– Absolutely.

– Anything that a dog is feeling uncomfortable with or anxious about you can use as a procedure to try to change some of those emotional responses.

– So, just like for instance when with the nail trim, you could have the clippers out give him treats with just the clipper there Let the clipper touch their nail but not actually clip it, give him treats for that, is that?

– Exactly. So what you’re describing is a process of desensitization so leaving the clipper out in the environment so it becomes a part of the environment The dog doesn’t have any sort of emotional response to it. And then, starting to pair that with good things. So give him a treat, do some lower level exposure where you’re starting to touch the clipper with a paw. That’s exactly what you would do with this procedure.

– That’s great.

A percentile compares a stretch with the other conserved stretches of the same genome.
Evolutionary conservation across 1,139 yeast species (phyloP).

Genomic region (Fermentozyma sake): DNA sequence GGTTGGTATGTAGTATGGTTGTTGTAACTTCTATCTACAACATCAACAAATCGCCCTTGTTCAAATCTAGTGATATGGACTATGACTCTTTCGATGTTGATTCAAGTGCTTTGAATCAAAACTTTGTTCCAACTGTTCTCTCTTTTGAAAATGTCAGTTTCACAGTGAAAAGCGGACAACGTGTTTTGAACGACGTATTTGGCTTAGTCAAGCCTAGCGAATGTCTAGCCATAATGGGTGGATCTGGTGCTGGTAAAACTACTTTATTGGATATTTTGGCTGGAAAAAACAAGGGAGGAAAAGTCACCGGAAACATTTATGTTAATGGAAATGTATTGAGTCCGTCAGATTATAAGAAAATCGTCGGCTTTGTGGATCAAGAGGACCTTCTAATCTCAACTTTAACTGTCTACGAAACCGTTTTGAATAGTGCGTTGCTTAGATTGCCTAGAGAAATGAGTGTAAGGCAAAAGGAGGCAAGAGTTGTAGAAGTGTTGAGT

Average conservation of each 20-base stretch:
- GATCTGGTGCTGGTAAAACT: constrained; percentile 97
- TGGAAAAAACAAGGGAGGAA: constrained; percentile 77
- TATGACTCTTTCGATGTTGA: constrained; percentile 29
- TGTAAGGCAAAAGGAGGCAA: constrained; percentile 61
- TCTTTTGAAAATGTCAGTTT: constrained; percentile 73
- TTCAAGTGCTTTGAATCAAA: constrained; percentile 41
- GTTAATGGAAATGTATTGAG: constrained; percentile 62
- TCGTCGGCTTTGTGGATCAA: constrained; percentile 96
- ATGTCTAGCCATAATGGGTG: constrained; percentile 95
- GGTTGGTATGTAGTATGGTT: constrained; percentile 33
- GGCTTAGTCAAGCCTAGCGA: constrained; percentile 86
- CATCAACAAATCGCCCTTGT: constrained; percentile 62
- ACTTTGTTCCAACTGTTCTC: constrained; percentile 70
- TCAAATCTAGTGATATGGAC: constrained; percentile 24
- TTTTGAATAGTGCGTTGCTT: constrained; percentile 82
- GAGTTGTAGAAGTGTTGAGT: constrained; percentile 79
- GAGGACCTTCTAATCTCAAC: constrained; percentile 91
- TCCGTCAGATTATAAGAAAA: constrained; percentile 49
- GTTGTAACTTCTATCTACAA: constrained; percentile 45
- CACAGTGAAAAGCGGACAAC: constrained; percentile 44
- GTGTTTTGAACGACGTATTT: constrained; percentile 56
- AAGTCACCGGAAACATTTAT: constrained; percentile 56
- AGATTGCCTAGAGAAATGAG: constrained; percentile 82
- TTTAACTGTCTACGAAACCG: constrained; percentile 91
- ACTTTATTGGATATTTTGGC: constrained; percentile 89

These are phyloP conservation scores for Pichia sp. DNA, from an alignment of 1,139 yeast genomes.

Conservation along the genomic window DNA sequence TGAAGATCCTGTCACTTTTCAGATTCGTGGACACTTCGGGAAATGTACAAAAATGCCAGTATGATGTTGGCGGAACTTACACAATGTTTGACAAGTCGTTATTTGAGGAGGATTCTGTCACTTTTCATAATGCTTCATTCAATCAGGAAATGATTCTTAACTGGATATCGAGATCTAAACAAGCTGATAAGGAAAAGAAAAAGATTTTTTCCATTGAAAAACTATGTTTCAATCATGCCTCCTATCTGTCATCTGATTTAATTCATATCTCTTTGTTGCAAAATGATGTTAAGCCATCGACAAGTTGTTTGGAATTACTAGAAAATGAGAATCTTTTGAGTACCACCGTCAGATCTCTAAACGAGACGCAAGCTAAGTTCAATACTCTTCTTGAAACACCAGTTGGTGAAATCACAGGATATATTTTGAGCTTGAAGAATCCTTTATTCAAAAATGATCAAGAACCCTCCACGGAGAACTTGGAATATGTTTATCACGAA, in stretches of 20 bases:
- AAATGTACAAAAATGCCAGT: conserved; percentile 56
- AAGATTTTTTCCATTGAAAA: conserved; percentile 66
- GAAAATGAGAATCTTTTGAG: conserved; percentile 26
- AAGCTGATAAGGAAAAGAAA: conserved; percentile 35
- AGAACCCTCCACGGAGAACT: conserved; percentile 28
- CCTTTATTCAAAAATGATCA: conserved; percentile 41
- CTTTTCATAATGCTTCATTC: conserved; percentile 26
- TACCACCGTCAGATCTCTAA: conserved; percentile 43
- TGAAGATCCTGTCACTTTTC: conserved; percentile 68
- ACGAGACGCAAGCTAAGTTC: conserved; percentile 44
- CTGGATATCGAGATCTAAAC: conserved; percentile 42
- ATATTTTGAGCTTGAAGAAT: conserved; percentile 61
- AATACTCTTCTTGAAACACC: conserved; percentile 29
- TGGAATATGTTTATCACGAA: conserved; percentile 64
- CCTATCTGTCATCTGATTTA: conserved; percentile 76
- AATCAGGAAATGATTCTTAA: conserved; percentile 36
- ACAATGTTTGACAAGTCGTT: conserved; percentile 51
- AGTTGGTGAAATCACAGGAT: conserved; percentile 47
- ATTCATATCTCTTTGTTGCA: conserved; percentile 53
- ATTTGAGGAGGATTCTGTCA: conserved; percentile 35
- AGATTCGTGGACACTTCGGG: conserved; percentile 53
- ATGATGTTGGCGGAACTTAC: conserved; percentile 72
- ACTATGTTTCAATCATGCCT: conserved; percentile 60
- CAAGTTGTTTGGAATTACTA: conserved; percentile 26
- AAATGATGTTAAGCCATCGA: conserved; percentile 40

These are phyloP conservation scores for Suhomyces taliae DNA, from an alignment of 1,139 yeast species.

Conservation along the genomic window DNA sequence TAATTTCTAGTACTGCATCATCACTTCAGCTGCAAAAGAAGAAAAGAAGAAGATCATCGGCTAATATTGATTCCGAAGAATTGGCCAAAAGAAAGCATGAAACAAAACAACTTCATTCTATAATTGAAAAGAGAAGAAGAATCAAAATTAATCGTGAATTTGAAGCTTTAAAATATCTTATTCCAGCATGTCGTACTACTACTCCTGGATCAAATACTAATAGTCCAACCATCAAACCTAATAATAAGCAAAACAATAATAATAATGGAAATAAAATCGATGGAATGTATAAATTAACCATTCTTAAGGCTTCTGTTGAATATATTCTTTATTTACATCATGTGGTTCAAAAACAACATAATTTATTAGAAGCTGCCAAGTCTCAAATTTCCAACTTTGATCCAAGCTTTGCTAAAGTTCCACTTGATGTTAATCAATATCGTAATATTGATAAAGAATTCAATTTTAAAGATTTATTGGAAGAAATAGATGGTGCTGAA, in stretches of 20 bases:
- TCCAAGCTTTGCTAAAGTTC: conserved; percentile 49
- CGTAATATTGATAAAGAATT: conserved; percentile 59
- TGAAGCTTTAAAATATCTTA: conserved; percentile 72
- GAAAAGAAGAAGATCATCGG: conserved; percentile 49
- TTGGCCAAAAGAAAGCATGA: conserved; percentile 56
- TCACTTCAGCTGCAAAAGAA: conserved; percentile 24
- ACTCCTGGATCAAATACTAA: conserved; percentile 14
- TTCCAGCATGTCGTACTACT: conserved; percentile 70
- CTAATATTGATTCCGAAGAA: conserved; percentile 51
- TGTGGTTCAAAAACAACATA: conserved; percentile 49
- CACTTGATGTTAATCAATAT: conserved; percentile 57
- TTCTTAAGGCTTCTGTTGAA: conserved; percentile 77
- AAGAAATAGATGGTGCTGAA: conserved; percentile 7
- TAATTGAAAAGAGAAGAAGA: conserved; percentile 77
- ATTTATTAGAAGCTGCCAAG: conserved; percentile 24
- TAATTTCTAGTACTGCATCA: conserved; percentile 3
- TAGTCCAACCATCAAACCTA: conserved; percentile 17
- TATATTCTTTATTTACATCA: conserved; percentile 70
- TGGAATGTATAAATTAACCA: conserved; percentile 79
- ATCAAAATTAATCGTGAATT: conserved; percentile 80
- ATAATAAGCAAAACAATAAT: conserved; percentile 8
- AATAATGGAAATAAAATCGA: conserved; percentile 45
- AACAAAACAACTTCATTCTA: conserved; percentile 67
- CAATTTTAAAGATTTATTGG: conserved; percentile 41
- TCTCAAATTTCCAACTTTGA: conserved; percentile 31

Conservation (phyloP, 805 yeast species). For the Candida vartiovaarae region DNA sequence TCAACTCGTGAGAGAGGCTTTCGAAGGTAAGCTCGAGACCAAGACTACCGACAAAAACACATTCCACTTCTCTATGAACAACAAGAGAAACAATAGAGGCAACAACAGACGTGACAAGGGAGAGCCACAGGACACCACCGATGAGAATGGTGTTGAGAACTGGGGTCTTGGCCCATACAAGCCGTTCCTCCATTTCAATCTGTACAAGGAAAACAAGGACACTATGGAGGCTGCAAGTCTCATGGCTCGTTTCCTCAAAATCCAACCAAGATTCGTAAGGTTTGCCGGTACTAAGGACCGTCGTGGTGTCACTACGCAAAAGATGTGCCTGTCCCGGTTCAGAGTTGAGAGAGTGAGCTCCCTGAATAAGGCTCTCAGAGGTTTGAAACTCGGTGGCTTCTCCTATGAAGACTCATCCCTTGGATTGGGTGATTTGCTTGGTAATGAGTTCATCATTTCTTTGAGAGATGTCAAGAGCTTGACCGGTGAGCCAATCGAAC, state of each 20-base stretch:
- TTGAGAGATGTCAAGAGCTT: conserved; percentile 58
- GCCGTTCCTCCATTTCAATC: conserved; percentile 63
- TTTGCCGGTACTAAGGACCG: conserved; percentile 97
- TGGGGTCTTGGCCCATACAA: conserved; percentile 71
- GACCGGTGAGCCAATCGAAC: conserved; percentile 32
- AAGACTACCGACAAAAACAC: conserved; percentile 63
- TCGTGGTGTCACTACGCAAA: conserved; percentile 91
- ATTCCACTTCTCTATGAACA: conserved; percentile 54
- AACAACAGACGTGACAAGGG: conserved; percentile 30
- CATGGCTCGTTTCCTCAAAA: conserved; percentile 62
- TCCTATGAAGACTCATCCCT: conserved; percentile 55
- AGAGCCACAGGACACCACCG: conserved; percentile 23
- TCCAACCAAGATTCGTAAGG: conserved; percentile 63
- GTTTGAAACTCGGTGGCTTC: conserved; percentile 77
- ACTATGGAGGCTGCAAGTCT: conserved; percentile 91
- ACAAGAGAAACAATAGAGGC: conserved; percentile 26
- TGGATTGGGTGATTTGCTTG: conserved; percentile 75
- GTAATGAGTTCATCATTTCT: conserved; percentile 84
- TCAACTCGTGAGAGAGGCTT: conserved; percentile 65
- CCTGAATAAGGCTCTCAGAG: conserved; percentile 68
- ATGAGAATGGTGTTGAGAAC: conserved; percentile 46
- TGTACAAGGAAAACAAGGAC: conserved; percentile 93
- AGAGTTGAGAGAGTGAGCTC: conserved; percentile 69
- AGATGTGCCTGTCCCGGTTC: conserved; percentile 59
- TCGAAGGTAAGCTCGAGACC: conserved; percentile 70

– Another set of issues that you could use this procedure for would be thunder storm anxiety or anxiety about anything really in general. But, specifically, first for thunder storm anxiety what you could do is find a recording of thunder and stormy sounds online and play it at a very low volume for your dogs who are starting the process of desensitization and have it kind of going on in the environment so they’re getting used to some of those sounds And then you can start pairing it with some good things, so playing that sound at a low volume, feeding your dog, giving them something good to chew on, a peanut butter Kong, something like that so they’re starting to pair those thunderstorm sounds with something good. And then as you go you can gradually increase the volume of the thunderstorm sounds and then so you’re starting this process of habituation where the dog is getting used to those sounds and not feeling so anxious or scared when they hear them.